Spectre-23-600x398The film really does feel like a Bond movie right from the start; it begins with the classic gun barrel intro, a (masterfully shot) ridiculous action sequence, and then take a break in London to set up the film’s stakes. What comes after that is the film’s problem. The film went on going hand-to-hand with two different themes; one being a spy film in outrageous fashion (ala the classic Bond films) while the other takes the time to make a commentary towards national security and even so exploring the humanity towards threats alone. It does feel like the film is exploring familiar ground when they go into Bond’s mission, very much so a callback to some of Moore’s and Dalton’s outings tonally with references that would make longtime Bond fans feel giddy in their seat. What makes it a problem is that thematically, when you have a love story triggered by sexual tension, an under-used villain who is pretty much there to monologue our hero to death and finds the time to make theatrics you do feel like it is dated as it was being matched to the modern 007 that we know and loved these past 9 years. The thing with Skyfall that made it a better tribute to the rich history of the character’s adventures is that the callbacks and even so the tone of past incarnations felt more spontaneous to the flow of the overall narrative and consistent to the tone the modern films have established in the past 2 films before it. Though some things from Bond’s past that were implemented to tell the story do work, most of the things they pushed in the movie is the opposite of what Skyfall did.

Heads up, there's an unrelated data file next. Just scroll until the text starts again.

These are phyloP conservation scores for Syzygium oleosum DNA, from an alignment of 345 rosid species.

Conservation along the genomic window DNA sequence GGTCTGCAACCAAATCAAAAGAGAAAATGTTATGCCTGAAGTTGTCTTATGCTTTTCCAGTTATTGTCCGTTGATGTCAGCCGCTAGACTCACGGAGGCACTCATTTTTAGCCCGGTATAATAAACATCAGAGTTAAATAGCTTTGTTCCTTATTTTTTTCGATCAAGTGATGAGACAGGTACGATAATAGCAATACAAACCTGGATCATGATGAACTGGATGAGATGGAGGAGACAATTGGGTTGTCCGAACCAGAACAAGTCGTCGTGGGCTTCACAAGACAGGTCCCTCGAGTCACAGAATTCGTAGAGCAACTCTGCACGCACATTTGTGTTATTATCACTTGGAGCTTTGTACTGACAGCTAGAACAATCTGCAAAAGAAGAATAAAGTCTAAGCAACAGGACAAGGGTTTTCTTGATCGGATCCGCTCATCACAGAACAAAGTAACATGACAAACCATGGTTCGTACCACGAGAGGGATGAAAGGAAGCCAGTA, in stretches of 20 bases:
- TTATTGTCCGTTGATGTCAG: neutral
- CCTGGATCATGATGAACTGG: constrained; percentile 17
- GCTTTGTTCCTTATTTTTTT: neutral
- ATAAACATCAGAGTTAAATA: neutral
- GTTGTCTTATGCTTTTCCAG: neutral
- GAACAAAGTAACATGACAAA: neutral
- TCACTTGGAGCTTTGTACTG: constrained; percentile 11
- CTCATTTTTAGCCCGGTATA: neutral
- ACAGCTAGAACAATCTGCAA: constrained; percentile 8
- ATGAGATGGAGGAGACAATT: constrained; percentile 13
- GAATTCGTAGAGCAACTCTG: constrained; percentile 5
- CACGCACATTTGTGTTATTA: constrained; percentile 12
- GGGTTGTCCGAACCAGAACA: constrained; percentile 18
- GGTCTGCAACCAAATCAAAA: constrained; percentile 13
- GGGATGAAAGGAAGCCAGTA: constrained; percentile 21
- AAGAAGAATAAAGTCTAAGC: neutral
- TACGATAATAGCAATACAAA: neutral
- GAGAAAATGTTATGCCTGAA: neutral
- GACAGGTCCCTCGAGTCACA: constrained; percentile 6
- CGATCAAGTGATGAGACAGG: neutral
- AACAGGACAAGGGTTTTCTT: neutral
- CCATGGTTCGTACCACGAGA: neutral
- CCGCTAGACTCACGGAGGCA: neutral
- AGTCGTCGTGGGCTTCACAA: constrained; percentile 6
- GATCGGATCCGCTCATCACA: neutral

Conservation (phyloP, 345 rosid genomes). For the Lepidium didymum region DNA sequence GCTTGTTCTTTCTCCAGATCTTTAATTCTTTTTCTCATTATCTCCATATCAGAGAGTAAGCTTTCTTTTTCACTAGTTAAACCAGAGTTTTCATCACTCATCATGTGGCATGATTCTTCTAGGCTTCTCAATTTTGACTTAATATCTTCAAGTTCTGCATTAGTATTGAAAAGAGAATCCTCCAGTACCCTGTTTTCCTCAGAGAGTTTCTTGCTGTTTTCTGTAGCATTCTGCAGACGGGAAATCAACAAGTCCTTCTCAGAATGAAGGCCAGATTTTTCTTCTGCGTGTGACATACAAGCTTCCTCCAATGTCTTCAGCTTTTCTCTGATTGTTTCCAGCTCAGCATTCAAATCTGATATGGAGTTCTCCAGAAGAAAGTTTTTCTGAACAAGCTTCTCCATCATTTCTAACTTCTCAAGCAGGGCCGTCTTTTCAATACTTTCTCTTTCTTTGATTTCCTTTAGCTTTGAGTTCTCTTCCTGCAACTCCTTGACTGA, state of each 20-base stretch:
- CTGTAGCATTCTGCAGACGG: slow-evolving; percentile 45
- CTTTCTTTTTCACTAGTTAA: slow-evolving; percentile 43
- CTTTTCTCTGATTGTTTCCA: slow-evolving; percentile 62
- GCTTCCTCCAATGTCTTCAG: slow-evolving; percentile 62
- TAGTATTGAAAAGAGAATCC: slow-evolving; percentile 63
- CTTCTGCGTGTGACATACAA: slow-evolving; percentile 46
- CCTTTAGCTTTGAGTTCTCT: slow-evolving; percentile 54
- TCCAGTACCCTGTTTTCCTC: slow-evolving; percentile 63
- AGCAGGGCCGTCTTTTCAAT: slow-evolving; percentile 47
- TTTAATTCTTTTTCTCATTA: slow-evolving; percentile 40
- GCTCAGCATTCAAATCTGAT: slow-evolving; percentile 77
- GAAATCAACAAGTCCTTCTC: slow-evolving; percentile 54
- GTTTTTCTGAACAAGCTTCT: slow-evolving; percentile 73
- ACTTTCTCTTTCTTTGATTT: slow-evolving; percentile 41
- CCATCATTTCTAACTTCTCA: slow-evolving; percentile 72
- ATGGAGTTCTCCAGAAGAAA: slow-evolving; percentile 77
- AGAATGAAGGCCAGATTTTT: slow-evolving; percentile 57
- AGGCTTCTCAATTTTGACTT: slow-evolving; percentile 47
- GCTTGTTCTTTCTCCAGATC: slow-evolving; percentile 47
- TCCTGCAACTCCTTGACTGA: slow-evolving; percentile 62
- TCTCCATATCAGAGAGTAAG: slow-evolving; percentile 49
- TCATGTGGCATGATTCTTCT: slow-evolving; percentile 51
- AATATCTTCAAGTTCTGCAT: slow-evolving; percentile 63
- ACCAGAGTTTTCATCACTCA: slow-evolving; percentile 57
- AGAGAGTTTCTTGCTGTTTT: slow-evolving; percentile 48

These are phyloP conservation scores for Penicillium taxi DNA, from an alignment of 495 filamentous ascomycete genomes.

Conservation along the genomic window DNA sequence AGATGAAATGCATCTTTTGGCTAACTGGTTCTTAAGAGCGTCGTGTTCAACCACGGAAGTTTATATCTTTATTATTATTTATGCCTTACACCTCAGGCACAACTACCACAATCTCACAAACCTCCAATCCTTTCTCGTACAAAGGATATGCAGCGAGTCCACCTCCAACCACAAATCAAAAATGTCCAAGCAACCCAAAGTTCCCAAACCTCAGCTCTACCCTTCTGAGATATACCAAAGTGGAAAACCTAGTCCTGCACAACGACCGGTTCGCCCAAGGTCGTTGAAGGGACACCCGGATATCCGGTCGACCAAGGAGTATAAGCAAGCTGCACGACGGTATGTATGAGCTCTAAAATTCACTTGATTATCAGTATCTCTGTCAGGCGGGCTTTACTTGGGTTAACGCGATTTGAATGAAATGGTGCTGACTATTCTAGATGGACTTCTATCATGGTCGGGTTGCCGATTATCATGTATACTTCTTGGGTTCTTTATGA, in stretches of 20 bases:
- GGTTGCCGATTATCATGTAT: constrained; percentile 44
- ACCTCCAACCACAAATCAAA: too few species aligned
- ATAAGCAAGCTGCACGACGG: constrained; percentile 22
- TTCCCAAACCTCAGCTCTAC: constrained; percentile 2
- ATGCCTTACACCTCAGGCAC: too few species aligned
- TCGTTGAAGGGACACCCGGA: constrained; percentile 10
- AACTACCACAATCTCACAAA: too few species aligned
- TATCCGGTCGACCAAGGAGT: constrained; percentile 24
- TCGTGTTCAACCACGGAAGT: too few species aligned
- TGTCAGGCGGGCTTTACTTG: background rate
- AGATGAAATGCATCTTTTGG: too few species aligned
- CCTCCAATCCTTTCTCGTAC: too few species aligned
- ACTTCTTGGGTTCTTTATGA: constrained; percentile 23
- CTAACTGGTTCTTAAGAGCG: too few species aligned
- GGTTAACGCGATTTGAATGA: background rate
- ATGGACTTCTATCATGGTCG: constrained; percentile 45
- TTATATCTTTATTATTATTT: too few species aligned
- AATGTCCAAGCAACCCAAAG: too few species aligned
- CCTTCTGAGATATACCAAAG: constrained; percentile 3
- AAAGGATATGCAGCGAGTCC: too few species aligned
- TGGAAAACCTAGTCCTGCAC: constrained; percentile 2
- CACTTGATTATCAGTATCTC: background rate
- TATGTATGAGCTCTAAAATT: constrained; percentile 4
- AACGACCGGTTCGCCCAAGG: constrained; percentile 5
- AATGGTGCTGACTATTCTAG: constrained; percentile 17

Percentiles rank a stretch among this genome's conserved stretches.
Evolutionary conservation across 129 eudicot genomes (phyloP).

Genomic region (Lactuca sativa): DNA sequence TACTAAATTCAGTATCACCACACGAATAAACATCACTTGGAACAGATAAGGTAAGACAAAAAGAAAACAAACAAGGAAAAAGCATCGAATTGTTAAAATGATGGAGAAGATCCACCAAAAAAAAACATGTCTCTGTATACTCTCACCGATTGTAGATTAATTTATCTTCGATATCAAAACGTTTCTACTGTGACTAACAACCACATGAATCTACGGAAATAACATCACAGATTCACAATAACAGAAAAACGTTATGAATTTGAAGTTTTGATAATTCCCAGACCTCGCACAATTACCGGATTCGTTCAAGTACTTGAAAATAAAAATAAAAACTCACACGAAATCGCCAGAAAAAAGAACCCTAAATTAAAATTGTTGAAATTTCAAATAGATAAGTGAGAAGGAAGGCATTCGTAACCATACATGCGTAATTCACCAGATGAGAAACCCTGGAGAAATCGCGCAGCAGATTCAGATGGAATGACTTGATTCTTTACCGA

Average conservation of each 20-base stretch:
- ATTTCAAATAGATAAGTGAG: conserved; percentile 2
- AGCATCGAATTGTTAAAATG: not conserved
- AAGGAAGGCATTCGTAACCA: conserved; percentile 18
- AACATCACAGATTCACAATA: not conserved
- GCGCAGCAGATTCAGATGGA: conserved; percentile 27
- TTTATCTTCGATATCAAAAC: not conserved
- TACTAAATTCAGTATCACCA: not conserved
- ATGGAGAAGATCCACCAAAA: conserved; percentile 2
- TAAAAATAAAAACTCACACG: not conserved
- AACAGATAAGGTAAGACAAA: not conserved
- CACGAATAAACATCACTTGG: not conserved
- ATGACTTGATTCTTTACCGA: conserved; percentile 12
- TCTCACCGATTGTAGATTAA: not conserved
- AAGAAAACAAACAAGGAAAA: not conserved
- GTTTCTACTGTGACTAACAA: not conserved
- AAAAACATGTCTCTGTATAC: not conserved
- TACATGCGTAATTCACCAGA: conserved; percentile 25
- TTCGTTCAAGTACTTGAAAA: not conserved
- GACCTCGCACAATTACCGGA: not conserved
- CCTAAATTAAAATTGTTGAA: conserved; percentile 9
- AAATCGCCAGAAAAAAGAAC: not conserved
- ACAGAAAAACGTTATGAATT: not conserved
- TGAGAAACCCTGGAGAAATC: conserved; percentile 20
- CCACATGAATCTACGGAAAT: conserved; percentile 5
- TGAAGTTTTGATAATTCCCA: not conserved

The other thing that diverges to the 50-something year-old formula is that the film follows a continuing story as it tries to tie loose ends of the past 3 films. But when the whole twist was revealed towards the last third of the film I was just scratching my head going “was that even needed at all?” Sure, there were certain things that did work in the long run. But like I said, the things that occurred in the third act didn’t really provide this movie at least a decent resolution of all these ideas at the table. They put so many contexts to things that weren’t exactly needed to be, and doesn’t exactly focus on what’s going on in the action. Nothing about the connections and the revelations feel like it was supposed to give us the emotional punch they needed to give to its audience.